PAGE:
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World on Fire.

World on Fire

Consider coal. When burned, usually to generate electricity, it causes two distinct problems. First, it gives off a variety of traditional pollutants, including the sulfure compounds that produce acid rain. Most of these pollutants can be removed by burning cleaner types of coal, by "washing" the coal before it is burned, or by "scrubbing" the emissions as they leave the smokestack. Second, burning coal gives off vast amounts of carbon dioxide, the chief cause of the greenhouse effect. There is no practical way to reduce the amount of carbon dioxide from coal combustion. That is, you could burn coal completely cleanly--not a hint of acid rain--and still estroy the environment.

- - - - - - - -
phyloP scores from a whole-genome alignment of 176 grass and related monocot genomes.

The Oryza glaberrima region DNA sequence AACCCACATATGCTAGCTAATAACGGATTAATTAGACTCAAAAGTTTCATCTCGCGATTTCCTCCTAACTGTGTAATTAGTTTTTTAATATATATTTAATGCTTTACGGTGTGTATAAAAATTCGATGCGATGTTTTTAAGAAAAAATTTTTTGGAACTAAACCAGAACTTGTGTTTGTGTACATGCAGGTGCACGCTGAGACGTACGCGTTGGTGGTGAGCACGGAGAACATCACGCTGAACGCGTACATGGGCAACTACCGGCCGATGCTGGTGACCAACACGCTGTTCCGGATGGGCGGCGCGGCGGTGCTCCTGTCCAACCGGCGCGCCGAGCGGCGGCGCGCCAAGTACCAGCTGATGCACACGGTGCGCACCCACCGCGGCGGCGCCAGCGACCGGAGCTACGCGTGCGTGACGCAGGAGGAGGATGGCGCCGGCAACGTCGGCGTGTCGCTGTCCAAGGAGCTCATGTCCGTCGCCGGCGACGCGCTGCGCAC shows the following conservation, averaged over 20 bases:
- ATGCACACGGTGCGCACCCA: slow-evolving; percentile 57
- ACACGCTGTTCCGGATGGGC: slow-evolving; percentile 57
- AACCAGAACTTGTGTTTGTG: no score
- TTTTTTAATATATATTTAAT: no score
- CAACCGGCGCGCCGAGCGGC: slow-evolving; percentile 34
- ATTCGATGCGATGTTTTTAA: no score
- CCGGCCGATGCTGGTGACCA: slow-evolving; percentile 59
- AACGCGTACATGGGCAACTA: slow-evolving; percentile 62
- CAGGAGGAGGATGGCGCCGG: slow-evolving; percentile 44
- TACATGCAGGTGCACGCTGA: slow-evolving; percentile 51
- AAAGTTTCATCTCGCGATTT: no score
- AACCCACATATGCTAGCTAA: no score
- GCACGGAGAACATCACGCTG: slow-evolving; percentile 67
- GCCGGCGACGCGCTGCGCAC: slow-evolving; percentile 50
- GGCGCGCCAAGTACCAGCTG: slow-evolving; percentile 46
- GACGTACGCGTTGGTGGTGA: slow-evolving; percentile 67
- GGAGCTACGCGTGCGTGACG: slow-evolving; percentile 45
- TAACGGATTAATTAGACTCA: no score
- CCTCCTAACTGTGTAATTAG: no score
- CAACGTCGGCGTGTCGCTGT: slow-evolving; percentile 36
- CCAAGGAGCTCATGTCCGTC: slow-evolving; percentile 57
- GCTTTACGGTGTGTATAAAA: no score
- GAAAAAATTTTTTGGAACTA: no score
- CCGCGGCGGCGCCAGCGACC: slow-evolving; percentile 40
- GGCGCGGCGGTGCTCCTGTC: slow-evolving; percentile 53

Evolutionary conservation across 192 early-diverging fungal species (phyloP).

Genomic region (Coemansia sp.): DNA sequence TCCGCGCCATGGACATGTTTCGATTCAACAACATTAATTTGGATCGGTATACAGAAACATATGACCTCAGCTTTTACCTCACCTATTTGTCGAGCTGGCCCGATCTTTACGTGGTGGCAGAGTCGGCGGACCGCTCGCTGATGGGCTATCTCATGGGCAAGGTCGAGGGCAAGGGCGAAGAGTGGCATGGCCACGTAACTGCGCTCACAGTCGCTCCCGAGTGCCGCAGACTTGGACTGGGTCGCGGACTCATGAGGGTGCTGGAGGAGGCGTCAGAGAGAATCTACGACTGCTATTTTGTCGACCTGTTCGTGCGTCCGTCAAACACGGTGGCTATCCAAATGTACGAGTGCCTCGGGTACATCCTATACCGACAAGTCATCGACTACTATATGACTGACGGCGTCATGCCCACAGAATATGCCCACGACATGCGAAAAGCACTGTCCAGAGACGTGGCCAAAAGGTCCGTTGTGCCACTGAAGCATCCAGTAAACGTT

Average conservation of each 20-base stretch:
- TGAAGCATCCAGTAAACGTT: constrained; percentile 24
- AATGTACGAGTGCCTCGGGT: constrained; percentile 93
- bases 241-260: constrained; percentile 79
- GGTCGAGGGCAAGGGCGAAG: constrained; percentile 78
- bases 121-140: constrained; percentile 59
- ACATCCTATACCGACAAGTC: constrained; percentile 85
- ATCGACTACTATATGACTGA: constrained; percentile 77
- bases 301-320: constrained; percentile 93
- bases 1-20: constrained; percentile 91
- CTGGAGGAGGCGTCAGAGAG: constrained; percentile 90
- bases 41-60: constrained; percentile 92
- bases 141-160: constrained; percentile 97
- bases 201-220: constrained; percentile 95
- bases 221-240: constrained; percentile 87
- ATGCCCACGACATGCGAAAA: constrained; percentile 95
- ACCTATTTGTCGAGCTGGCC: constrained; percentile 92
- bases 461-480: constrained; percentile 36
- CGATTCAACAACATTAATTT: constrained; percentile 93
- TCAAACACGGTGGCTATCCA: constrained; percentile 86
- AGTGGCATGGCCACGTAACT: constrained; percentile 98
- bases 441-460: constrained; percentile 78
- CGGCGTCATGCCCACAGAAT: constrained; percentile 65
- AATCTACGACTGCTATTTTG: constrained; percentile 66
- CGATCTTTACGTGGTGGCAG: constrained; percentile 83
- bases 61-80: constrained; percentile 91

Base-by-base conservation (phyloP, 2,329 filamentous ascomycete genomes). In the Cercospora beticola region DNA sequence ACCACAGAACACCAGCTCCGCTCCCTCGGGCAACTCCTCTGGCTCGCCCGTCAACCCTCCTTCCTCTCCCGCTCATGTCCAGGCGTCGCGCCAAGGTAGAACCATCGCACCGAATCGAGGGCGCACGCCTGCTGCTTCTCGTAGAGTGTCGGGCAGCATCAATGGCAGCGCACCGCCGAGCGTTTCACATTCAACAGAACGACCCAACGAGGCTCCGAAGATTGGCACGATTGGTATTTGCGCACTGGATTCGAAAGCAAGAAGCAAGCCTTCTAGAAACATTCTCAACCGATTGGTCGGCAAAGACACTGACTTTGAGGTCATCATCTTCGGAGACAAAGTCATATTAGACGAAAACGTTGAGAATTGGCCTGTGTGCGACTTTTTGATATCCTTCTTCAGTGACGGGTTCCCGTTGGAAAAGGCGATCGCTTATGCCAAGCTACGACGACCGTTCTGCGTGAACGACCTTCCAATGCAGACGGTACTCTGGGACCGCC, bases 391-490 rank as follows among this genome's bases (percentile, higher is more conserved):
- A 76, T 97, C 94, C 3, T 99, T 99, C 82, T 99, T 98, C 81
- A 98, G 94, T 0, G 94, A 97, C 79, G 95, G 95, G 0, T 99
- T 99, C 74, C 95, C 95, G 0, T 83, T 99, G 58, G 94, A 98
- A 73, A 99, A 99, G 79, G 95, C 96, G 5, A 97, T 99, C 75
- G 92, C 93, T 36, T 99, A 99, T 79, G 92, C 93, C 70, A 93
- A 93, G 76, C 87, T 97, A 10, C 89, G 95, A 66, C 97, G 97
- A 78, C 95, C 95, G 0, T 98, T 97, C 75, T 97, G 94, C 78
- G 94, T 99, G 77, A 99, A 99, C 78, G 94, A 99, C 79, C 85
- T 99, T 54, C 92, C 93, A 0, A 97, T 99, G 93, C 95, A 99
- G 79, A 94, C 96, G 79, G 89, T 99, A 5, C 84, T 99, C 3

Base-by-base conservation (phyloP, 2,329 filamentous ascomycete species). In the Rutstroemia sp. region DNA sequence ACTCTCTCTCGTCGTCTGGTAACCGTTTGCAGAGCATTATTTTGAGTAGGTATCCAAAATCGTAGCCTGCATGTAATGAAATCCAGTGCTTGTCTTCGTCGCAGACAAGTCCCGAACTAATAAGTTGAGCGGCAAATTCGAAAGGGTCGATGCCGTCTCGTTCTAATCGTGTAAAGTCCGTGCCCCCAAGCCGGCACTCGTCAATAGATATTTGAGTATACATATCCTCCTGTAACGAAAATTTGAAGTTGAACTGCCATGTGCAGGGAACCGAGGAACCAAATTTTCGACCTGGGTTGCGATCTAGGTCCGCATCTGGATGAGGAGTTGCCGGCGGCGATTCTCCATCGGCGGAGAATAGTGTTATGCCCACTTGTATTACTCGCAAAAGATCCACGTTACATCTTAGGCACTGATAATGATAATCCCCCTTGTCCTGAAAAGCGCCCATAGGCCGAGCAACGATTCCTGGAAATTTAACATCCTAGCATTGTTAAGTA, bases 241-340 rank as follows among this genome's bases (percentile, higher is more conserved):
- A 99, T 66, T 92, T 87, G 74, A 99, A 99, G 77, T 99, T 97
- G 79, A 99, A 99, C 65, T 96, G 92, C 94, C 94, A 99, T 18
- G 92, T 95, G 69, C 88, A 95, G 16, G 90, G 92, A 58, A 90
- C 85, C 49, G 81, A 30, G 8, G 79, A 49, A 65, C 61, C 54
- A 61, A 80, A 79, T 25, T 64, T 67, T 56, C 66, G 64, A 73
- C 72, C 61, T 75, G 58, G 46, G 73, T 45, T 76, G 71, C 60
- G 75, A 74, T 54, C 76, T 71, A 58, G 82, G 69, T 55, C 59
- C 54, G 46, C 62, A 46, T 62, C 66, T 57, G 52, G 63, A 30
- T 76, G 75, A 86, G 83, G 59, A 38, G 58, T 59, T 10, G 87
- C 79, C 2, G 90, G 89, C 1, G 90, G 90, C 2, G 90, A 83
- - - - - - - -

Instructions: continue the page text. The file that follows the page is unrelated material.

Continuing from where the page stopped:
Senate Majority Leader George Mitchell does not seem to grasp this completely. At one point in his new book, he says, quite correctly, that if the Third World develops using "traditional energy sources," especially coal, "the ecosystem couldn't stand it. It would amount to ecocide." The greenhouse effect and other problems "rule out even a doubling of energy use based on the present mix of energy sources." He seems to face the problem squarely, and he names the source of greatest danger--China, which has half or more of the world's coal reserves and is currently committed to rapid increases in coal consumption. Later in the book, however, when he starts listing recommended solutions to our problems, Mitchell has this to say about coal: "The good news is that there's a lot of it. The bad news is that it's a dirty fuel. . . . But its sheer quantity (at current production rates existing world reserves would last nearly three centuries) makes it imperative that we improve technologies to burn it more efficiently and cleanly."